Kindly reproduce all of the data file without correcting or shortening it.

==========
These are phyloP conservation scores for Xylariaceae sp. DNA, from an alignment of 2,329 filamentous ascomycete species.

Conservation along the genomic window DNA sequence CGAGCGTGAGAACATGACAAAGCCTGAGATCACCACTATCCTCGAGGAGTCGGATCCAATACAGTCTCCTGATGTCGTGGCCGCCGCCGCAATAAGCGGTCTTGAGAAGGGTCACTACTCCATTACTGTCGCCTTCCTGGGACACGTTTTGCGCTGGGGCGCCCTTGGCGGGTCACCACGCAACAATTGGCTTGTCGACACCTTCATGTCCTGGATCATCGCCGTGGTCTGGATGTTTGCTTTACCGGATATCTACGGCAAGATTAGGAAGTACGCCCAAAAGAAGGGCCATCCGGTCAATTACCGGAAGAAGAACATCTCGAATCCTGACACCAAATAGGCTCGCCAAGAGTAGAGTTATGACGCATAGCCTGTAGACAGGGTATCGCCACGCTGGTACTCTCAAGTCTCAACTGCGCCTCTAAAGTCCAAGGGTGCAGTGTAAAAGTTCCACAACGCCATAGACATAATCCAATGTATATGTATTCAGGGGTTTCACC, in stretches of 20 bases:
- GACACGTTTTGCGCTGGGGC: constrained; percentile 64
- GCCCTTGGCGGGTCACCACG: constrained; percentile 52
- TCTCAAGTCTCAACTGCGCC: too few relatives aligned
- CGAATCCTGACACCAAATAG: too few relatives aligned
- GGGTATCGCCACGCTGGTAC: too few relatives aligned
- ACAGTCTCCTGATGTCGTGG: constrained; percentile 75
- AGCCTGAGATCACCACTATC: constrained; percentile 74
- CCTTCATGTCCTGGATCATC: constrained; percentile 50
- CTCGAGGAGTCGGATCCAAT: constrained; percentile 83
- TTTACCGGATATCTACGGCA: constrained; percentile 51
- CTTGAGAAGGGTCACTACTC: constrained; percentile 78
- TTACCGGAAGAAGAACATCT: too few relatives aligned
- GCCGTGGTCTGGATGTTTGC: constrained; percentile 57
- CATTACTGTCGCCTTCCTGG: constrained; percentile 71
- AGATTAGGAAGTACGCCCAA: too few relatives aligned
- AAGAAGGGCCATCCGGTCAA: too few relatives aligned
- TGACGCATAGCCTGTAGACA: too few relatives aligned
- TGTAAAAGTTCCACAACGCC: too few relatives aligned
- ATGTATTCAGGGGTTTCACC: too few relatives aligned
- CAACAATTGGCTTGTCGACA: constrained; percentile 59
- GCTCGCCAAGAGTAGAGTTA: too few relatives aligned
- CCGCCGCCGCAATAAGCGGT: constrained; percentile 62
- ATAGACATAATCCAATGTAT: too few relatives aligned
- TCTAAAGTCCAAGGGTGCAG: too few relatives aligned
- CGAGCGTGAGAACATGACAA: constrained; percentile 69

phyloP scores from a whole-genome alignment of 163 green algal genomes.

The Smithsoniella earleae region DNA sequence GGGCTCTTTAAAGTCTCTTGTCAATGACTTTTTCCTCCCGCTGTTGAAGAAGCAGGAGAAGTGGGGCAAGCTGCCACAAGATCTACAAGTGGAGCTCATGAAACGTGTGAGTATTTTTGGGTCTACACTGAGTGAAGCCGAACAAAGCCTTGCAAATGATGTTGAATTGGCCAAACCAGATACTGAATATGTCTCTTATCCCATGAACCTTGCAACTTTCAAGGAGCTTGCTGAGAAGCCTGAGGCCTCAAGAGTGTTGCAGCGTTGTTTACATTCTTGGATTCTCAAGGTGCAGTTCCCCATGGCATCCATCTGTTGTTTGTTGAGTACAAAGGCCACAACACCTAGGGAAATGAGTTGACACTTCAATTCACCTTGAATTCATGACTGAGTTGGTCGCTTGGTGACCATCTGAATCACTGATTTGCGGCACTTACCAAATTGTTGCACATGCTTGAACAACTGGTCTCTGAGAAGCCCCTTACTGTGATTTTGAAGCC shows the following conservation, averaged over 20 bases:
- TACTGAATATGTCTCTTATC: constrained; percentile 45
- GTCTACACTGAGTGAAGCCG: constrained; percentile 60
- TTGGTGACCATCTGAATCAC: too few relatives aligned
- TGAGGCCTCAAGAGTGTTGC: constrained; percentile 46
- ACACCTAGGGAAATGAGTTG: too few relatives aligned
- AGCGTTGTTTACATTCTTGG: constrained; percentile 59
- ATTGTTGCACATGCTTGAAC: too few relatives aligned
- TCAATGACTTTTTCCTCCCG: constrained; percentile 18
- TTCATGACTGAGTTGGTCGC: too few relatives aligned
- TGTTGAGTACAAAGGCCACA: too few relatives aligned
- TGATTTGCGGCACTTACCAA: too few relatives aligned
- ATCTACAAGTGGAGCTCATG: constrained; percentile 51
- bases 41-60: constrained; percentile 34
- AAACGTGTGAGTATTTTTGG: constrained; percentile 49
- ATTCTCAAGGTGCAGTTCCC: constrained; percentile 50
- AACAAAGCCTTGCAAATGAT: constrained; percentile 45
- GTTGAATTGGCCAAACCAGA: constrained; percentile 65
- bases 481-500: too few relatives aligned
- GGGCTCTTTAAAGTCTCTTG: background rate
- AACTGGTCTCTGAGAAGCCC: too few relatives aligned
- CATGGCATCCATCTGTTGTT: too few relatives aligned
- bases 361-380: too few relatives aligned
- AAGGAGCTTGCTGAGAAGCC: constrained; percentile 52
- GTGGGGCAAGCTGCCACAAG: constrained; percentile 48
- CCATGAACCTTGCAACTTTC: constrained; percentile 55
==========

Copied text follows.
These are phyloP conservation scores for Xylariaceae sp. DNA, from an alignment of 2,329 filamentous ascomycete species.

Conservation along the genomic window DNA sequence CGAGCGTGAGAACATGACAAAGCCTGAGATCACCACTATCCTCGAGGAGTCGGATCCAATACAGTCTCCTGATGTCGTGGCCGCCGCCGCAATAAGCGGTCTTGAGAAGGGTCACTACTCCATTACTGTCGCCTTCCTGGGACACGTTTTGCGCTGGGGCGCCCTTGGCGGGTCACCACGCAACAATTGGCTTGTCGACACCTTCATGTCCTGGATCATCGCCGTGGTCTGGATGTTTGCTTTACCGGATATCTACGGCAAGATTAGGAAGTACGCCCAAAAGAAGGGCCATCCGGTCAATTACCGGAAGAAGAACATCTCGAATCCTGACACCAAATAGGCTCGCCAAGAGTAGAGTTATGACGCATAGCCTGTAGACAGGGTATCGCCACGCTGGTACTCTCAAGTCTCAACTGCGCCTCTAAAGTCCAAGGGTGCAGTGTAAAAGTTCCACAACGCCATAGACATAATCCAATGTATATGTATTCAGGGGTTTCACC, in stretches of 20 bases:
- GACACGTTTTGCGCTGGGGC: constrained; percentile 64
- GCCCTTGGCGGGTCACCACG: constrained; percentile 52
- TCTCAAGTCTCAACTGCGCC: too few relatives aligned
- CGAATCCTGACACCAAATAG: too few relatives aligned
- GGGTATCGCCACGCTGGTAC: too few relatives aligned
- ACAGTCTCCTGATGTCGTGG: constrained; percentile 75
- AGCCTGAGATCACCACTATC: constrained; percentile 74
- CCTTCATGTCCTGGATCATC: constrained; percentile 50
- CTCGAGGAGTCGGATCCAAT: constrained; percentile 83
- TTTACCGGATATCTACGGCA: constrained; percentile 51
- CTTGAGAAGGGTCACTACTC: constrained; percentile 78
- TTACCGGAAGAAGAACATCT: too few relatives aligned
- GCCGTGGTCTGGATGTTTGC: constrained; percentile 57
- CATTACTGTCGCCTTCCTGG: constrained; percentile 71
- AGATTAGGAAGTACGCCCAA: too few relatives aligned
- AAGAAGGGCCATCCGGTCAA: too few relatives aligned
- TGACGCATAGCCTGTAGACA: too few relatives aligned
- TGTAAAAGTTCCACAACGCC: too few relatives aligned
- ATGTATTCAGGGGTTTCACC: too few relatives aligned
- CAACAATTGGCTTGTCGACA: constrained; percentile 59
- GCTCGCCAAGAGTAGAGTTA: too few relatives aligned
- CCGCCGCCGCAATAAGCGGT: constrained; percentile 62
- ATAGACATAATCCAATGTAT: too few relatives aligned
- TCTAAAGTCCAAGGGTGCAG: too few relatives aligned
- CGAGCGTGAGAACATGACAA: constrained; percentile 69

phyloP scores from a whole-genome alignment of 163 green algal genomes.

The Smithsoniella earleae region DNA sequence GGGCTCTTTAAAGTCTCTTGTCAATGACTTTTTCCTCCCGCTGTTGAAGAAGCAGGAGAAGTGGGGCAAGCTGCCACAAGATCTACAAGTGGAGCTCATGAAACGTGTGAGTATTTTTGGGTCTACACTGAGTGAAGCCGAACAAAGCCTTGCAAATGATGTTGAATTGGCCAAACCAGATACTGAATATGTCTCTTATCCCATGAACCTTGCAACTTTCAAGGAGCTTGCTGAGAAGCCTGAGGCCTCAAGAGTGTTGCAGCGTTGTTTACATTCTTGGATTCTCAAGGTGCAGTTCCCCATGGCATCCATCTGTTGTTTGTTGAGTACAAAGGCCACAACACCTAGGGAAATGAGTTGACACTTCAATTCACCTTGAATTCATGACTGAGTTGGTCGCTTGGTGACCATCTGAATCACTGATTTGCGGCACTTACCAAATTGTTGCACATGCTTGAACAACTGGTCTCTGAGAAGCCCCTTACTGTGATTTTGAAGCC shows the following conservation, averaged over 20 bases:
- TACTGAATATGTCTCTTATC: constrained; percentile 45
- GTCTACACTGAGTGAAGCCG: constrained; percentile 60
- TTGGTGACCATCTGAATCAC: too few relatives aligned
- TGAGGCCTCAAGAGTGTTGC: constrained; percentile 46
- ACACCTAGGGAAATGAGTTG: too few relatives aligned
- AGCGTTGTTTACATTCTTGG: constrained; percentile 59
- ATTGTTGCACATGCTTGAAC: too few relatives aligned
- TCAATGACTTTTTCCTCCCG: constrained; percentile 18
- TTCATGACTGAGTTGGTCGC: too few relatives aligned
- TGTTGAGTACAAAGGCCACA: too few relatives aligned
- TGATTTGCGGCACTTACCAA: too few relatives aligned
- ATCTACAAGTGGAGCTCATG: constrained; percentile 51
- bases 41-60: constrained; percentile 34
- AAACGTGTGAGTATTTTTGG: constrained; percentile 49
- ATTCTCAAGGTGCAGTTCCC: constrained; percentile 50
- AACAAAGCCTTGCAAATGAT: constrained; percentile 45
- GTTGAATTGGCCAAACCAGA: constrained; percentile 65
- bases 481-500: too few relatives aligned
- GGGCTCTTTAAAGTCTCTTG: background rate
- AACTGGTCTCTGAGAAGCCC: too few relatives aligned
- CATGGCATCCATCTGTTGTT: too few relatives aligned
- bases 361-380: too few relatives aligned
- AAGGAGCTTGCTGAGAAGCC: constrained; percentile 52
- GTGGGGCAAGCTGCCACAAG: constrained; percentile 48
- CCATGAACCTTGCAACTTTC: constrained; percentile 55